It is an idea that gets thrown around every few years, but now, the notion that Scotland’s international football matches may move from Hampden seems to have gained more traction this time round.
With just over two years until Scottish football’s governing body will have to formally decide whether or not to leave their current home, fans still seem split on the issue.
The SFA could move away from Hampden, with new stadia, the Old Firm grounds, and even the home of Scottish rugby, Murrayfield, touted as potential replacements.
SFA boss Stewart Regan was equivocal on renewing the lease when asked last week, and we aim to give the under-fire Chief Executive a helping hand by weighing up the pros and cons of leaving Hampden.
Pro - Atmosphere
There’s no doubt that the Hampden crowd, when at capacity, and when there is much at stake, can still produce an almighty racket.
England striker Harry Kane, who nearly silenced the Hampden crowd with a late equaliser in the 2-2 draw with Scotland earlier this year, called it one of the best atmospheres he had ever experienced.
Interim manager Malky Mackay, for his part, has urged the SFA not to ditch Hampden on account of the atmosphere.
However, the facts of the stadium’s architecture can’t be altered – the bowl layout means that noise can dissipate if the stadium isn’t packed to capacity.
The North and South stands, home to the fiercest Tartan Army representatives and the most expensive seats respectively, are close to the pitch, but the stands behind each goal are much further away, making it harder for fans to create the fiery atmosphere needed to make Scotland’s home a true fortress.
A stadium like Celtic Park wouldn’t have this problem, as anyone who has attended a European match at Parkhead could tell you.
Con – Deciding on a new stadium
But what if it wasn’t Celtic Park? If Rangers’ ground was favoured instead, there would surely be a row the likes of which Scottish football hasn’t seen since our last major row, as there would be should any one club’s stadium be chosen by the SFA.
If the SFA decides to go down the ‘Spanish route’ and decide not to commit to one stadium, but instead to rotate where the national team games and cup finals are held, there could also be a risk of antagonising clubs and fans.
If Celtic Park is decided as the Scottish Cup Final venue for 2022, for example, and Celtic make the final, the club’s opponents could reasonably consider that an unfair advantage.
Leaving it until the final’s opponents are clear provides the SFA with more leeway, but potential administrative and logistical headaches.
Even rotating the grounds for Scotland games could be problematic, as attendances often fluctuate depending on Scotland’s position in a given qualifying group.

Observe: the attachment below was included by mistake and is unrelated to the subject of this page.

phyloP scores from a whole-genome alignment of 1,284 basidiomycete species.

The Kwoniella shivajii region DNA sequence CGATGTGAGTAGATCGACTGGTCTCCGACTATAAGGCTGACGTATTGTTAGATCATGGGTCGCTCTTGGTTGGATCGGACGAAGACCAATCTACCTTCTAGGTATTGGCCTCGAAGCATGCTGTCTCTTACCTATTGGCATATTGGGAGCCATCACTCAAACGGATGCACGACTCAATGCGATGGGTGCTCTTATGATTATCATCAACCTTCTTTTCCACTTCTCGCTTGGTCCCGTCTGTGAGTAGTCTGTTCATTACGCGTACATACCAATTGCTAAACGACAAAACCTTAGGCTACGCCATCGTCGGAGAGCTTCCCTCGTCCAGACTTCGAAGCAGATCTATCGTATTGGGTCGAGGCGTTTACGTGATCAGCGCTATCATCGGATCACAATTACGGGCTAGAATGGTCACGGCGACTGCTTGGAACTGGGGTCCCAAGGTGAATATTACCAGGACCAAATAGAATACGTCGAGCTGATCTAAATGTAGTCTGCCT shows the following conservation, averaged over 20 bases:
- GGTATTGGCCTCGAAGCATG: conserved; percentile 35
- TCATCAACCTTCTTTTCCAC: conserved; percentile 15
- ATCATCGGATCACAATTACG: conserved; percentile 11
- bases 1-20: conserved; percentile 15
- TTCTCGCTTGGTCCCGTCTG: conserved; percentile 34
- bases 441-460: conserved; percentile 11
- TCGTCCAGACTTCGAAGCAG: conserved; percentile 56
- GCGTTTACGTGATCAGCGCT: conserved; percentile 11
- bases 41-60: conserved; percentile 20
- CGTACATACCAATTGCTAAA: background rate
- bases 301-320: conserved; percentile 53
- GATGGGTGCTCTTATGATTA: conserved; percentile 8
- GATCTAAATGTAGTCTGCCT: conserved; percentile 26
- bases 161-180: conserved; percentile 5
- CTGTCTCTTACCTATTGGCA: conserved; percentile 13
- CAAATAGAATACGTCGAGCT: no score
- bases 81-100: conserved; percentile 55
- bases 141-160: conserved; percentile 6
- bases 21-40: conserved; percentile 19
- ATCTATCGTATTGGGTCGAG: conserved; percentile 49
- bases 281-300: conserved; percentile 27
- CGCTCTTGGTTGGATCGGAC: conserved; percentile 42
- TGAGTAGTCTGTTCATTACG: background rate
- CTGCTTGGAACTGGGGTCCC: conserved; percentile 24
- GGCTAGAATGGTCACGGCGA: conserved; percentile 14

Pro – Fans on board
There hasn’t been any scientific polling on the issue of whether or not to move away from Hampden, most pollsters being too busy with such trivial issues like who is running the country.
Over the past year or so, most national newspapers have ran unscientific but nevertheless interesting online polls on the home of Scottish football, with the vast majority showing readers prefer moving to a new home.
No matter what the true figure is on leaving Hampden (those online polls would suggest a roughly 60/40 split in favour of a new home), there could still be upside for the SFA in leaving in terms of their increasingly fractious relationship with Scotland fans.
Moving away from Hampden, after studiously weighing up the available options, could endear the unpopular Regan in the eyes of supporters.
He has been criticised for a perceived stubborn attitude, and a willingness to change could prove that the SFA has the potential to be a vibrant, forward-thinking organisation, rather than the stuffy old-boys club many believe it to be.
Con - History
For every fan, however, who believes that ‘out with the old, in with the new’ is the way forward for Scottish football, there will be one who believes that a price can’t be put on tradition.
Hampden struggles with atmosphere, and leaves much to be desired in terms of transport links, but to many it will always be the home of Scottish football.
Despite a few face lifts, Hampden remains ubiquitous as the beating heart of the game in Scotland, something which the SFA will need to tread carefully around.
Many fans will be forgiven for mourning if the governing body decides to jump ship, and the prime real estate of Hampden is sold off to a retail or property developer.
While there are undoubted problems with the ground, and the SFA is keeping its options open, for many, leaving a ground which has hosted Scotland’s biggest games for over a hundred years, will be simply too much to bear.